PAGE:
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Quick question RE: reverse polarity protection

Discussion in 'General Electronics Discussion' started by rogers, Apr 3, 2011.

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  1. rogers


    Apr 3, 2011
    Hi all,

    An LCD monitor I own has a 4pin DIN 24v power input (external power brick).

    Long story short, I plugged the 4 pin plug in the wrong way around for a second until I realised it wouldn't fit. However, a small spark came from the plug and one of the pins got a bit burned.

    The monitor works fine, but I would like to know more about what happened.

    Why does it still work (I'd have expected blown caps, damaged IC's and so on)?
    Why did one of the power pins on the plug burn?
    Even though it works fine, will any damage have been done to the monitor?

    I would greatly appreciate any answers, I don't know much about electronics but would love to learn more.
  2. (*steve*)

    (*steve*) ¡sǝpodᴉʇuɐ ǝɥʇ ɹɐǝɥd Moderator

    Jan 21, 2010
    There are many reasons, some or all of which may apply:

    1) The power supply has an overcurrent shutdown which killed the power as soon as it detected an overload.

    2) The input to the monitor has diodes to short the power supply pins to each if reverse voltage is applied.

    3) The pins of the connector are arranged so that if you put the plug in the wrong way that one or more power supply rails are shorted to ground.

    4) The regulator section of the LCD monitor has been designed to handle relatively large voltage overloads

    5) the regulator section of the LCS monitor has crowbar protection to prevent damage if excessive voltage is applied.

    6) You are extremely lucky

    7) There is damage, but you haven't noticed it yet.

    The burn marl on the pin is due to a small amount of vaporised and oxidised metal that was blasted from part of the connector when excessive current caused that spark you saw. That metal would have partially redeposited itself as a (typically) dark mark.

    See point 7. There may be some damage. Depending on how the monitor is designed, the reverse polarity protection (if indeed that was where the current went) may not be rated to be hit more than a couple of times (indeed it may rely on parts surviving gross overloads, and eventually failing sacrificially). If other parts have been damaged, they may be out of spec now, or may age faster and eventually fail prematurely.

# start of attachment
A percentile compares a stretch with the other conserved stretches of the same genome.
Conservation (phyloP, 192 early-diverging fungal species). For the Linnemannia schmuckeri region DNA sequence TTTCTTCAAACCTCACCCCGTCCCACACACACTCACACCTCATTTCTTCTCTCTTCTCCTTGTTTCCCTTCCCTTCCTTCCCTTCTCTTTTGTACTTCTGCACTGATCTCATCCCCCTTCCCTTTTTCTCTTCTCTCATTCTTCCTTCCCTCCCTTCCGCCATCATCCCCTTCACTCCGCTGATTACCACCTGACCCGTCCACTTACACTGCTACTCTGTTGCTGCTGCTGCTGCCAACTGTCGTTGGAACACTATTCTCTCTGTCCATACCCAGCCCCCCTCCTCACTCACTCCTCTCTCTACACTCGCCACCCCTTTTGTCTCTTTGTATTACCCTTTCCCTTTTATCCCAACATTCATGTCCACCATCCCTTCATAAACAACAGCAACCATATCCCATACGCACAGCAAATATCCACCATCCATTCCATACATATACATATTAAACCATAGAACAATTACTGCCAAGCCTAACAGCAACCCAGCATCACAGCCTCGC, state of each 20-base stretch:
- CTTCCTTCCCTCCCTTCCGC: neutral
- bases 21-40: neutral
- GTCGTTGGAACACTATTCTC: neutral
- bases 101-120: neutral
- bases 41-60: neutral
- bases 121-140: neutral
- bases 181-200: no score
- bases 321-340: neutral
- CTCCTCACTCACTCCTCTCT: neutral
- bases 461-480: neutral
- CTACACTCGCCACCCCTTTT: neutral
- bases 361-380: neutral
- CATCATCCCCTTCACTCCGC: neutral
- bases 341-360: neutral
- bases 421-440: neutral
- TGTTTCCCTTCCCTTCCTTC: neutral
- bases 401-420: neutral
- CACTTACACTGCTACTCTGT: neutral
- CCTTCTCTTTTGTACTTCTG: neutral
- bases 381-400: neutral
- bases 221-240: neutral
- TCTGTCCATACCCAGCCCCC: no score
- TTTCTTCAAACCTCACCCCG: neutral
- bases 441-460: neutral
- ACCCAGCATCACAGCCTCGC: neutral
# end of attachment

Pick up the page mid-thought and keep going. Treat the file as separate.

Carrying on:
In general though, I would refer to point (6) above. It doesn't always end this well, it is entirely possible to destroy a large number of hard to replace parts.

    You should be thinking good thoughts about the designer of this piece of equipment because it is quite likely that he (or she) foresaw your error.
  3. rogers


    Apr 3, 2011
    Thanks for your reply.

    If there were no protection methods in place then the monitor would not be working now?

    I guess I am just looking for piece of mind that it won't break in a few months or so!
  4. (*steve*)

    (*steve*) ¡sǝpodᴉʇuɐ ǝɥʇ ɹɐǝɥd Moderator

    Jan 21, 2010
    If there were no protection then you would most likely have seen and smelt some magic smoke, and there is a very good chance that it would no longer have worked.

    I can't promise that it will continue to work for the next several months, but if it is working now, I would expect that the lifetime of this unit would not be significantly different than any other.

    If you were sending it into space, or if it were part of some life support equipment, I might give you a different answer. I would only give you a different answer on the basis that in these cases you *really* want to be sure.
    Last edited: Apr 3, 2011
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